It’s been 15 months since India went into the first nationwide lockdown to limit the spread of covid-19. The virus has altered the way we communicate, dress, work, and live. A “new normal” has become a symbol of the present, with virtual socialising and working from home becoming a way of life. The grief, pain and loss we have all experienced individually and collectively has made us realise the importance of resilience and the need to move ahead with courage and hope.
It’s also been a time when a number of businesses suffered losses. There were also some who made profits and many who decided to pivot to stay relevant. We asked some business leaders across sectors what work lesson they learnt from the pandemic and what kept them on their toes. Here’s what they had to say.
Also read: The first thing I will do after lockdown
Ameera Shah, promoter and managing director, Metropolis Healthcare
In any crisis where the world at large feels anxious and uncertain about the future, the most important thing to do is to focus on keeping the team motivated.
If there is one learning I will be walking away with from this moment in history, it will be that for industry captains in the healthcare space, motivating teams is the endgame. During the covid-19 fight, frontline healthcare workers have been the most important soldiers. There have been unknown enemies and fewer and fewer arms to fight with. The soldiers are fighting the war voluntarily; they are choosing to show up for work every single day. It shows their absolute gumption. At every moment and step, we need to ensure that we take good care of these soldiers and their families, both physically and emotionally. This is something that has been an overriding moment of truth for us.
Amarjit Singh Batra, managing director (India), Spotify
The pandemic has made us go through a learning curve that tested our fundamentals. I have three key learnings from the past year. First, there is nothing above good mental and physical health, so it’s important to switch off and spend time with your loved ones and yourself too. Second, because of WFH our consumption patterns changed. New routines drastically increased our digital dependence. Screen fatigue led to increased audio consumption while working, working out, doing chores and even when relaxing. Finally, there was a desire among many to learn something new, find newer avenues of entertainment, share their knowledge with like-minded people, or just stay afloat.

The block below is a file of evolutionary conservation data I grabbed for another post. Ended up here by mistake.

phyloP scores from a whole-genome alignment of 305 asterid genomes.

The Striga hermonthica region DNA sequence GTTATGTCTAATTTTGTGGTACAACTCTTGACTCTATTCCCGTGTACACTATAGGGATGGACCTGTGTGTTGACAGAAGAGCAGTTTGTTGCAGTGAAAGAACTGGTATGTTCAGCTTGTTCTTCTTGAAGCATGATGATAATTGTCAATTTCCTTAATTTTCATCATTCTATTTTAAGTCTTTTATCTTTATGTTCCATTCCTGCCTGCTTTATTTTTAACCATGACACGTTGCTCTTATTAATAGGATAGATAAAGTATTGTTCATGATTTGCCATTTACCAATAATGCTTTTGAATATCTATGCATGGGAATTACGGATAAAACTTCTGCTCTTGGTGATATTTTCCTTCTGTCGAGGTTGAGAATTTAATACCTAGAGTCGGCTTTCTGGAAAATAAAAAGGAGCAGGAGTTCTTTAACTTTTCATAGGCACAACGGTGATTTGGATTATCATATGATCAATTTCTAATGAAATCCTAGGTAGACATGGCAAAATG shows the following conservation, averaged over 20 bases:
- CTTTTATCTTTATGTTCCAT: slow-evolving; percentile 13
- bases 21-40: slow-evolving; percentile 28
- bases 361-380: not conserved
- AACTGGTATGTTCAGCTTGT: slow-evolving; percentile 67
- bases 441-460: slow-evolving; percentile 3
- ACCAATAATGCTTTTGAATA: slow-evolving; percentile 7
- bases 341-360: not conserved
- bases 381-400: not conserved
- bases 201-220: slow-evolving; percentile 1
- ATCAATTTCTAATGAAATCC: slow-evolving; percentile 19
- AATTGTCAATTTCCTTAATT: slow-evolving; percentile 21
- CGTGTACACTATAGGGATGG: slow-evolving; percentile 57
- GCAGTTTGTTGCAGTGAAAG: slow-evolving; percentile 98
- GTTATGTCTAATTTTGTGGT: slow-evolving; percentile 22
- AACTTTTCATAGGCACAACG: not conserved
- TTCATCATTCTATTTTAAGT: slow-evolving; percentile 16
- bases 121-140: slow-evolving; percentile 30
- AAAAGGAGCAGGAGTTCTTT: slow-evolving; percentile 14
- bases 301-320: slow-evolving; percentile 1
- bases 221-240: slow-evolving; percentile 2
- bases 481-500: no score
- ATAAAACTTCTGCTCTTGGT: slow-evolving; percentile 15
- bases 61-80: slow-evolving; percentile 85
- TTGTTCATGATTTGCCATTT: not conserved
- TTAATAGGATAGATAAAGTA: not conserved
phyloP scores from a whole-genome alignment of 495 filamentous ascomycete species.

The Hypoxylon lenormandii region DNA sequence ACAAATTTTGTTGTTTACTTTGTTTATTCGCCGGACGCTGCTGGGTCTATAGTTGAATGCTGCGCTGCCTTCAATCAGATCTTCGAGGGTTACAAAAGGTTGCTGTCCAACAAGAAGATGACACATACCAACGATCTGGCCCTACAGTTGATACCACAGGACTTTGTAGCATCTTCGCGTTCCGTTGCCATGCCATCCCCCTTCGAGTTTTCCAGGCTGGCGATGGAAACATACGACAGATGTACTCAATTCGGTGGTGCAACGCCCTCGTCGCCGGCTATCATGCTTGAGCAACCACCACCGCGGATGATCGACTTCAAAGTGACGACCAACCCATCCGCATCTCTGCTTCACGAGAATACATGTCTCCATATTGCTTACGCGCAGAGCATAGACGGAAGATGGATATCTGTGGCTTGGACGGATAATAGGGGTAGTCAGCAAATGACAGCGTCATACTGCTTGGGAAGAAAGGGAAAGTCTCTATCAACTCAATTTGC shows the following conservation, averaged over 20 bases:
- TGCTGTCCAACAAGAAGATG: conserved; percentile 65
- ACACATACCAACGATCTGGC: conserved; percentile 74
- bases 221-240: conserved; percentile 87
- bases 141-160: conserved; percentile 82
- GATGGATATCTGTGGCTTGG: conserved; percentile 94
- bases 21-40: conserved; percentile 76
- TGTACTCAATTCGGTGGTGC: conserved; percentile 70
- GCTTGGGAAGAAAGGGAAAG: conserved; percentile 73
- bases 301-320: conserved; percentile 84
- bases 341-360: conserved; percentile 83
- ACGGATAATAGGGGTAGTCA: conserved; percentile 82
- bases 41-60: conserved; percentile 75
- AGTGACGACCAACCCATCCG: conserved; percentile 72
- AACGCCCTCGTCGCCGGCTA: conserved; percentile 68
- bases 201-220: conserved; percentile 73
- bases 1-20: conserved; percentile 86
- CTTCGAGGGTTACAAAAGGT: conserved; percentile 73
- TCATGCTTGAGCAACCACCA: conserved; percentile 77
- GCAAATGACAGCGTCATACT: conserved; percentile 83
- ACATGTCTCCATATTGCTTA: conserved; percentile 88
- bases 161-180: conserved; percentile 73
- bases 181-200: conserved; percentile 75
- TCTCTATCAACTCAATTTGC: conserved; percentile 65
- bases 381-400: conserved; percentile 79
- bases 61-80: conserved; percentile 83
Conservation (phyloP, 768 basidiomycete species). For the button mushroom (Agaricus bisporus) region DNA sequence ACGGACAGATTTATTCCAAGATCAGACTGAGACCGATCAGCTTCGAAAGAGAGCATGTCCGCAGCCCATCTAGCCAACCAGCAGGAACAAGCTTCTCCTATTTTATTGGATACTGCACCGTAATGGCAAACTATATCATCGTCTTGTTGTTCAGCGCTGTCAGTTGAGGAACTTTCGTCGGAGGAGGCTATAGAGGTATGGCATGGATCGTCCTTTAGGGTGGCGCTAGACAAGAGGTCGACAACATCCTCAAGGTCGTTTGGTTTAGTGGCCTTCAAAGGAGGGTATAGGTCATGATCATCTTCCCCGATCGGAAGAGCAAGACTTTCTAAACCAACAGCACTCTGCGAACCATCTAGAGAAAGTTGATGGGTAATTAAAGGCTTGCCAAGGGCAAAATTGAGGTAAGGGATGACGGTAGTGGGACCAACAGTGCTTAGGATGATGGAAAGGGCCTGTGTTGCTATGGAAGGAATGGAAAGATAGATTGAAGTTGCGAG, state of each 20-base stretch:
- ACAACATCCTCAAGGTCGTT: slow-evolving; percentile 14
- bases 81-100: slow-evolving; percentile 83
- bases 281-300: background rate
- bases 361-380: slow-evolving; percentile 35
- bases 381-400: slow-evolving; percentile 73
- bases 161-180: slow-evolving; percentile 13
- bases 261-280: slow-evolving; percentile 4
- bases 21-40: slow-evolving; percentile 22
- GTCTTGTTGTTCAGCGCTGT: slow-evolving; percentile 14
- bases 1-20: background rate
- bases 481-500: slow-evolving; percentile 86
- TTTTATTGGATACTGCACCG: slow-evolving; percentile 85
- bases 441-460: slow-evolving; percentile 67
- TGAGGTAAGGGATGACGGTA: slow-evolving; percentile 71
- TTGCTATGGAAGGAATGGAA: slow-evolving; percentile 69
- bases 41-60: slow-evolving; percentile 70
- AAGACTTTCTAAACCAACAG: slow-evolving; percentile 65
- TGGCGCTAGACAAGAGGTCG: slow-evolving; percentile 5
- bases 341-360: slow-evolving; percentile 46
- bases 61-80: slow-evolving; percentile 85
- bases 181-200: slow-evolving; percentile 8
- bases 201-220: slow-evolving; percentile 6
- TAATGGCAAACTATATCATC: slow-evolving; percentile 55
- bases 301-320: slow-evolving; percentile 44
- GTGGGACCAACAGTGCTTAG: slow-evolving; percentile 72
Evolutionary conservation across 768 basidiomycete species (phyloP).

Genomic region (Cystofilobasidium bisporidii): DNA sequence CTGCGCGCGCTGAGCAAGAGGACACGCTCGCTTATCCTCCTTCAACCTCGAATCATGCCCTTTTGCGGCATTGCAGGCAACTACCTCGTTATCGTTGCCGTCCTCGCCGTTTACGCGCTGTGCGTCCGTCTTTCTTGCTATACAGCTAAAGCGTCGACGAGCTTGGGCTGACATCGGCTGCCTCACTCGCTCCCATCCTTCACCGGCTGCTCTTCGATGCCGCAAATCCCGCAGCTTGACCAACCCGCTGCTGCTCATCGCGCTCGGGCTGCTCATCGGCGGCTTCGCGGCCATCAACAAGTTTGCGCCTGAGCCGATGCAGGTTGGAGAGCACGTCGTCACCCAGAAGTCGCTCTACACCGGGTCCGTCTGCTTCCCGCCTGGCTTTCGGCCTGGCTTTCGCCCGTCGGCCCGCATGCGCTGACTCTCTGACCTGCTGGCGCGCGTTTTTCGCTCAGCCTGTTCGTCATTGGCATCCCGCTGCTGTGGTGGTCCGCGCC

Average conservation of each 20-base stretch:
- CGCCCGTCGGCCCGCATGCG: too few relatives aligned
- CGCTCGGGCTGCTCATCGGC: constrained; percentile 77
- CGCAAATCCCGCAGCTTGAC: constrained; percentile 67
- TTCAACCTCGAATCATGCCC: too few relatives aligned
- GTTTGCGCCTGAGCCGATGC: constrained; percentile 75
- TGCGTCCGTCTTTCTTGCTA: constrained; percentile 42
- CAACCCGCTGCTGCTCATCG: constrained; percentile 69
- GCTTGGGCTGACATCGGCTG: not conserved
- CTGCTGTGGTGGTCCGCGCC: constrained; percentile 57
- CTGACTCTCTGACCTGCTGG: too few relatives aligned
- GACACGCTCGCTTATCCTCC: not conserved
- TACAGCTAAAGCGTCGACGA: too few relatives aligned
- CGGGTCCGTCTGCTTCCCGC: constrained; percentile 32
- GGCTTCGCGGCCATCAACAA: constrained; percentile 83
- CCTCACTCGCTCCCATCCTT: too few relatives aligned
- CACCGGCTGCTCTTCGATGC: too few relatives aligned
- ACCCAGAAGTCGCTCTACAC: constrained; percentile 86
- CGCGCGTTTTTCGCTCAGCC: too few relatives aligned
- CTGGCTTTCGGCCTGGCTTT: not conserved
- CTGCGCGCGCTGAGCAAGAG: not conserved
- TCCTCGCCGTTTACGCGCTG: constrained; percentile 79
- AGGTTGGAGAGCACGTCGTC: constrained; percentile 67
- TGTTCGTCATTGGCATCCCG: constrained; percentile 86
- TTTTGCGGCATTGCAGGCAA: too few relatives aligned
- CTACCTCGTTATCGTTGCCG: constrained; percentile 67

Byju Raveendran, founder and CEO, BYJU'S
We humans can adapt and thrive amid uncertainty. We are all up against a crisis, but if you look at history, human willpower has always triumphed because we have this unique gift of adapting, and, more importantly, learning from uncertainties. The pandemic has been a teacher for all of us in the truest sense. The capability to cope and transform with situations and the importance of being agile is something I have learned in the last year.
Ashu Suyash, managing director and CEO, CRISIL
My long-standing belief that organizations must be driven by the three Ps, purpose, people and performance, stood vindicated as the pandemic unfolded. We became early adopters of 100% WFH, dialled up our employee healthcare and chose not to let go of people, despite the tough times. Our purpose of ‘making markets function better’ motivated our teams to step up client engagement and provide frequent and relevant analytics in a volatile environment. As leadership, we left no stone unturned to prioritise people and community initiatives, and our people went the extra mile on performance. This helped us deliver growth in difficult times.
Abhay Soi, chair and managing director, Max Healthcare Institute
Early on, while we were expecting the pandemic but uncertain of its extent, we realised that each of us would have to play a role none of us was trained for. Since then, it has been a never-ending crash course in crisis management. I learnt how a collective conscience towards working for a larger good could bring out the best in people.
Kulmeet Bawa, president and managing director, SAP India
To take over the reins of a company is enthusing, but doing so during the midst of a pandemic is a different experience. I joined SAP last year when it was the beginning of a workplace evolution, with the world going digital almost overnight. While the rapid shift to remote work was challenging, there is one thing that remained a constant for me: the way we lead and motivate our people. I have spent the last 10 months communicating with colleagues and interacting with customers in the virtual environment with a single focus on building the right culture. Needless to say, the biggest learning through the pandemic has been the heightened importance of empathy and compassion towards the world around us. And as we move towards this amended world order, it is important to develop a culture of building high mental resilience and being more accepting of one another.